Create a UFT One automation script

Relevant for: GUI tests and components


Decide whether to use UFT One Automation Scripts

Creating a useful UFT One automation script requires planning, design time, and testing.

Weigh the initial investment with the time and human-resource savings you gain from automating potentially long or tedious tasks.

Any UFT One operation that you must perform many times in a row or must perform on a regular basis is a good candidate for a UFT One automation script.

Choose a language and development environment

You can write your UFT One automation scripts in any language and development environment that supports automation.

For example: VBScript, JavaScript, Visual Basic, Visual C++, or Visual Studio .NET.

For each language, there are a number of development environments available for designing and running your automation scripts.

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Create the Application object

The procedure for creating the Application object differs slightly from language to language. Below are some examples for creating the UFT One Application object and starting UFT One in visible mode, using different programming languages

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Reference the type library - optional

Some development environments support referencing a type library. A type library is a binary file containing the description of the objects, interfaces, and other definitions of an object model.

If you choose a development environment that supports referencing a type library, you can take advantage of features like Microsoft IntelliSense, automatic statement completion, and status bar help tips while writing your script.

The UFT One automation object model supplies a type library file named QTObjectModel.dll. This file is stored in <UFT One installation folder>\bin.

If you choose an environment that supports it, be sure to reference the UFT One type library before you begin writing or running your automation script.

Example: If you are working in Microsoft Visual Basic, select Project > Add Reference to open the Add Reference dialog box for your project.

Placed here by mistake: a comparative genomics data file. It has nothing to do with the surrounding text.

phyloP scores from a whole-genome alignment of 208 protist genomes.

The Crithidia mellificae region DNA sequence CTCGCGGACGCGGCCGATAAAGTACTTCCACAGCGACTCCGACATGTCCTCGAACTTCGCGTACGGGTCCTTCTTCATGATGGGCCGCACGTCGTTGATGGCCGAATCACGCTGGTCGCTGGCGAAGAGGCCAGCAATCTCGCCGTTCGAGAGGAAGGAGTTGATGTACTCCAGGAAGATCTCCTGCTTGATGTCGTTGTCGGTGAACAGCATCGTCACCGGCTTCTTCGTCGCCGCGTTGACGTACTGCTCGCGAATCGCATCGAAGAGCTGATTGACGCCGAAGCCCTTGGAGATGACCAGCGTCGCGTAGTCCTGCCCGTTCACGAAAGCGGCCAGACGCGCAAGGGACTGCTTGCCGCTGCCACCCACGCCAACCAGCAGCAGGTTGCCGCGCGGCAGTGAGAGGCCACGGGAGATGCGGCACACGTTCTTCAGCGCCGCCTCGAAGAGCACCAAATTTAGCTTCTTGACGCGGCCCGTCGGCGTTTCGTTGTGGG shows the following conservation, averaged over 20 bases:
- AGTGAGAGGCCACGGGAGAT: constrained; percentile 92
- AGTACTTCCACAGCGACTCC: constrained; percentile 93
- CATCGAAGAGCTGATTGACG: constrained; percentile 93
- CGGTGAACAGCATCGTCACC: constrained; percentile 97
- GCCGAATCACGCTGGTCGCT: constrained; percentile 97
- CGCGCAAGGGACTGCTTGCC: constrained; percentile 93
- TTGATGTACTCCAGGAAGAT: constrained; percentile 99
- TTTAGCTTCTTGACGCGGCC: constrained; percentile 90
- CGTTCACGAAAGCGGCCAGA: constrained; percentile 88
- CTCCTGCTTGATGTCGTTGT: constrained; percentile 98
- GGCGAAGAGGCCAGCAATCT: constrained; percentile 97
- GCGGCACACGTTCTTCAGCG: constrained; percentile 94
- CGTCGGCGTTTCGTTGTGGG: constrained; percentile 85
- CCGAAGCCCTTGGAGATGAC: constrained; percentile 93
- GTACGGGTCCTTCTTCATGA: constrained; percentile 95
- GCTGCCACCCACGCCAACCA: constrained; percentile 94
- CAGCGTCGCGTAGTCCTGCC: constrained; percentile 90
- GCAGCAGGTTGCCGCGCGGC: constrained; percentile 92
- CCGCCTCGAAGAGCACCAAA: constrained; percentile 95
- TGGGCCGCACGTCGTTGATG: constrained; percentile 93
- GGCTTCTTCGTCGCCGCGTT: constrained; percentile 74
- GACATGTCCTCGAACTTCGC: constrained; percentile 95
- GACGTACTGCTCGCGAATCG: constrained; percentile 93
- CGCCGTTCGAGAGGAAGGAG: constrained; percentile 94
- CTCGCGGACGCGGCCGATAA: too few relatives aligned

Then select Unified Functional Testing <Version> Object Library (where <Version> is the current installed version of the UFT One automation type library).

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Write your automation script

The structure for your script depends on the goals of the script. You may perform a few operations before you start UFT One such as retrieving the associated add-ins for a test or component, loading add-ins, and instructing UFT One to open in visible mode.

When opening a test or business component, UFT One dynamically loads its associated add-ins. For details, see Loading add-ins that were not loaded at startup.

After you perform these preparatory steps, if UFT One is not already open on the computer, you can open UFT One using the Application.Launch method. Most operations in your automation script are performed after the Launch method.

For details on the operations you can perform in an automation program, see UFT One Automation Object Model Reference (Help > Automation and Schema References > UFT One Automation Object Model Reference).

Tip: You can generate automation scripts from UFT One that contain the settings for the Test Settings dialog box, the GUI Testing tab in the Options dialog box, and the Object Identification dialog box as they are set on your computer.

You can then run each generated script as is to instruct UFT One to open on other computers with the exact dialog box configuration defined in the generated script.

You can also copy and paste selected lines from the generated files into your own automation script.

For more details, see Generated automation scripts .

When you finish performing the necessary operations, or you want to perform operations that require closing and restarting UFT One (such as changing the set of loaded add-ins), use the Application.Quit method.

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Run your automation script

There are several applications available for running automation scripts. You can also run automation scripts from the command line using Microsoft's Windows Script Host.

For example, you could use the following command line to run your automation script:

WScript.exe /E:VBSCRIPT myScript.vbs

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